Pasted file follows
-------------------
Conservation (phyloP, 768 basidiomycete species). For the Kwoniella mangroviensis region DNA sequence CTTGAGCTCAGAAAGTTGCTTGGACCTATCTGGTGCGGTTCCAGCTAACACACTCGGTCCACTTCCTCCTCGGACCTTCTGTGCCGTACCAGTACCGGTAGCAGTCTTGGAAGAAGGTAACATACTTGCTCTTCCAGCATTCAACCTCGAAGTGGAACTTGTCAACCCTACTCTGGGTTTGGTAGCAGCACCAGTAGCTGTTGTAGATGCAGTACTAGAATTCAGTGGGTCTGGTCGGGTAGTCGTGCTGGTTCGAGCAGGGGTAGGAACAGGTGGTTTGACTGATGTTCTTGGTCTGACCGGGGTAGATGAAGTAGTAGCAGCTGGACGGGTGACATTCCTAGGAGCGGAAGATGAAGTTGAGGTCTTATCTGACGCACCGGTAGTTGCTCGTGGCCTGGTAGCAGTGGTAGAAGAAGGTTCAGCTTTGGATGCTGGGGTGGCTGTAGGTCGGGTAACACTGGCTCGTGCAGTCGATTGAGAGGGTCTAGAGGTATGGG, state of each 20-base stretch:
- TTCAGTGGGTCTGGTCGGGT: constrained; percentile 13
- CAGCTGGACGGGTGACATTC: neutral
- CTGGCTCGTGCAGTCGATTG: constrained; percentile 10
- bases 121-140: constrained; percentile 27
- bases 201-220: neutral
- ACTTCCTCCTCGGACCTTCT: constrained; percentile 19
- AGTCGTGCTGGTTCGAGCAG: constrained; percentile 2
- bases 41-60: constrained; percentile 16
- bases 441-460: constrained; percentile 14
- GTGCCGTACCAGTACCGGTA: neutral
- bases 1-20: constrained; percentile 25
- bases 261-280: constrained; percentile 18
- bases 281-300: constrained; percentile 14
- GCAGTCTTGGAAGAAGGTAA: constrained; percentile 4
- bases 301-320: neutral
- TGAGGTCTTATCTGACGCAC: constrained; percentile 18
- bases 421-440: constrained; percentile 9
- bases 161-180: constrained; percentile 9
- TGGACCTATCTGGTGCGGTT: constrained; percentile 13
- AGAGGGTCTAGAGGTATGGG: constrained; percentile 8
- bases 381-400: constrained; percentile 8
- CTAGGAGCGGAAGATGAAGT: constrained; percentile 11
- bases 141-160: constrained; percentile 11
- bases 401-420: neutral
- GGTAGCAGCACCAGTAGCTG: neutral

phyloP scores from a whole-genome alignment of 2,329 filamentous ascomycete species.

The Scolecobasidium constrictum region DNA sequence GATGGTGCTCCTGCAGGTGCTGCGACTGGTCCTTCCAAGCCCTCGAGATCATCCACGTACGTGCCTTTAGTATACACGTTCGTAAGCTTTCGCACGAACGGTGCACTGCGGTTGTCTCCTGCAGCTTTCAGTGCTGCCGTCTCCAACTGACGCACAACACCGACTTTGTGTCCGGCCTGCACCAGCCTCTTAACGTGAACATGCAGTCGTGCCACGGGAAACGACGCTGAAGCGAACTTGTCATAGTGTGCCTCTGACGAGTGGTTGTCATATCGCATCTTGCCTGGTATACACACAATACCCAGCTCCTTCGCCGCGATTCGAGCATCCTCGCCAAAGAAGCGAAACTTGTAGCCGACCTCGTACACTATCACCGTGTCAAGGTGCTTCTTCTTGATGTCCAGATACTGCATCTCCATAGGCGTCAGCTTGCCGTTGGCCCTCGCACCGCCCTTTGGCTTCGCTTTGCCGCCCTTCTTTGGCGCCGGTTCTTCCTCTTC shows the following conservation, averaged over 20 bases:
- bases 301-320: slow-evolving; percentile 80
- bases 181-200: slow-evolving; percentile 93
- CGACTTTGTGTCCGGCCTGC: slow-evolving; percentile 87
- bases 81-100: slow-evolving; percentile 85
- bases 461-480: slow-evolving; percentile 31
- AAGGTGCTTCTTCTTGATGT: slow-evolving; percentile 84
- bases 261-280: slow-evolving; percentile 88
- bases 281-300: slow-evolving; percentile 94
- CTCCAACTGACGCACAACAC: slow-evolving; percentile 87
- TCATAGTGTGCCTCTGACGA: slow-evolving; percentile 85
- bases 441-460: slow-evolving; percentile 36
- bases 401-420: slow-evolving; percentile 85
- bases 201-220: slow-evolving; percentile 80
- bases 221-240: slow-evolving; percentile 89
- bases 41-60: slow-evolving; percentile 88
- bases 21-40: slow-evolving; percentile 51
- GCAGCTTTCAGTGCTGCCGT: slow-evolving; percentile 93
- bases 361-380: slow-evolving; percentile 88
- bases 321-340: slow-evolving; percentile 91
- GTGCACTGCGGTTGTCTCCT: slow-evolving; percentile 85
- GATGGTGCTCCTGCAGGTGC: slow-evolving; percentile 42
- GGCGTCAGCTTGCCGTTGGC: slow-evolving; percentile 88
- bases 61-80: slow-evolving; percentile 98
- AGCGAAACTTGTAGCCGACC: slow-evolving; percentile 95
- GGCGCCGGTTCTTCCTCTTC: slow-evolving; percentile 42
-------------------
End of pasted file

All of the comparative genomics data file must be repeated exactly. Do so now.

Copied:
Conservation (phyloP, 768 basidiomycete species). For the Kwoniella mangroviensis region DNA sequence CTTGAGCTCAGAAAGTTGCTTGGACCTATCTGGTGCGGTTCCAGCTAACACACTCGGTCCACTTCCTCCTCGGACCTTCTGTGCCGTACCAGTACCGGTAGCAGTCTTGGAAGAAGGTAACATACTTGCTCTTCCAGCATTCAACCTCGAAGTGGAACTTGTCAACCCTACTCTGGGTTTGGTAGCAGCACCAGTAGCTGTTGTAGATGCAGTACTAGAATTCAGTGGGTCTGGTCGGGTAGTCGTGCTGGTTCGAGCAGGGGTAGGAACAGGTGGTTTGACTGATGTTCTTGGTCTGACCGGGGTAGATGAAGTAGTAGCAGCTGGACGGGTGACATTCCTAGGAGCGGAAGATGAAGTTGAGGTCTTATCTGACGCACCGGTAGTTGCTCGTGGCCTGGTAGCAGTGGTAGAAGAAGGTTCAGCTTTGGATGCTGGGGTGGCTGTAGGTCGGGTAACACTGGCTCGTGCAGTCGATTGAGAGGGTCTAGAGGTATGGG, state of each 20-base stretch:
- TTCAGTGGGTCTGGTCGGGT: constrained; percentile 13
- CAGCTGGACGGGTGACATTC: neutral
- CTGGCTCGTGCAGTCGATTG: constrained; percentile 10
- bases 121-140: constrained; percentile 27
- bases 201-220: neutral
- ACTTCCTCCTCGGACCTTCT: constrained; percentile 19
- AGTCGTGCTGGTTCGAGCAG: constrained; percentile 2
- bases 41-60: constrained; percentile 16
- bases 441-460: constrained; percentile 14
- GTGCCGTACCAGTACCGGTA: neutral
- bases 1-20: constrained; percentile 25
- bases 261-280: constrained; percentile 18
- bases 281-300: constrained; percentile 14
- GCAGTCTTGGAAGAAGGTAA: constrained; percentile 4
- bases 301-320: neutral
- TGAGGTCTTATCTGACGCAC: constrained; percentile 18
- bases 421-440: constrained; percentile 9
- bases 161-180: constrained; percentile 9
- TGGACCTATCTGGTGCGGTT: constrained; percentile 13
- AGAGGGTCTAGAGGTATGGG: constrained; percentile 8
- bases 381-400: constrained; percentile 8
- CTAGGAGCGGAAGATGAAGT: constrained; percentile 11
- bases 141-160: constrained; percentile 11
- bases 401-420: neutral
- GGTAGCAGCACCAGTAGCTG: neutral

phyloP scores from a whole-genome alignment of 2,329 filamentous ascomycete species.

The Scolecobasidium constrictum region DNA sequence GATGGTGCTCCTGCAGGTGCTGCGACTGGTCCTTCCAAGCCCTCGAGATCATCCACGTACGTGCCTTTAGTATACACGTTCGTAAGCTTTCGCACGAACGGTGCACTGCGGTTGTCTCCTGCAGCTTTCAGTGCTGCCGTCTCCAACTGACGCACAACACCGACTTTGTGTCCGGCCTGCACCAGCCTCTTAACGTGAACATGCAGTCGTGCCACGGGAAACGACGCTGAAGCGAACTTGTCATAGTGTGCCTCTGACGAGTGGTTGTCATATCGCATCTTGCCTGGTATACACACAATACCCAGCTCCTTCGCCGCGATTCGAGCATCCTCGCCAAAGAAGCGAAACTTGTAGCCGACCTCGTACACTATCACCGTGTCAAGGTGCTTCTTCTTGATGTCCAGATACTGCATCTCCATAGGCGTCAGCTTGCCGTTGGCCCTCGCACCGCCCTTTGGCTTCGCTTTGCCGCCCTTCTTTGGCGCCGGTTCTTCCTCTTC shows the following conservation, averaged over 20 bases:
- bases 301-320: slow-evolving; percentile 80
- bases 181-200: slow-evolving; percentile 93
- CGACTTTGTGTCCGGCCTGC: slow-evolving; percentile 87
- bases 81-100: slow-evolving; percentile 85
- bases 461-480: slow-evolving; percentile 31
- AAGGTGCTTCTTCTTGATGT: slow-evolving; percentile 84
- bases 261-280: slow-evolving; percentile 88
- bases 281-300: slow-evolving; percentile 94
- CTCCAACTGACGCACAACAC: slow-evolving; percentile 87
- TCATAGTGTGCCTCTGACGA: slow-evolving; percentile 85
- bases 441-460: slow-evolving; percentile 36
- bases 401-420: slow-evolving; percentile 85
- bases 201-220: slow-evolving; percentile 80
- bases 221-240: slow-evolving; percentile 89
- bases 41-60: slow-evolving; percentile 88
- bases 21-40: slow-evolving; percentile 51
- GCAGCTTTCAGTGCTGCCGT: slow-evolving; percentile 93
- bases 361-380: slow-evolving; percentile 88
- bases 321-340: slow-evolving; percentile 91
- GTGCACTGCGGTTGTCTCCT: slow-evolving; percentile 85
- GATGGTGCTCCTGCAGGTGC: slow-evolving; percentile 42
- GGCGTCAGCTTGCCGTTGGC: slow-evolving; percentile 88
- bases 61-80: slow-evolving; percentile 98
- AGCGAAACTTGTAGCCGACC: slow-evolving; percentile 95
- GGCGCCGGTTCTTCCTCTTC: slow-evolving; percentile 42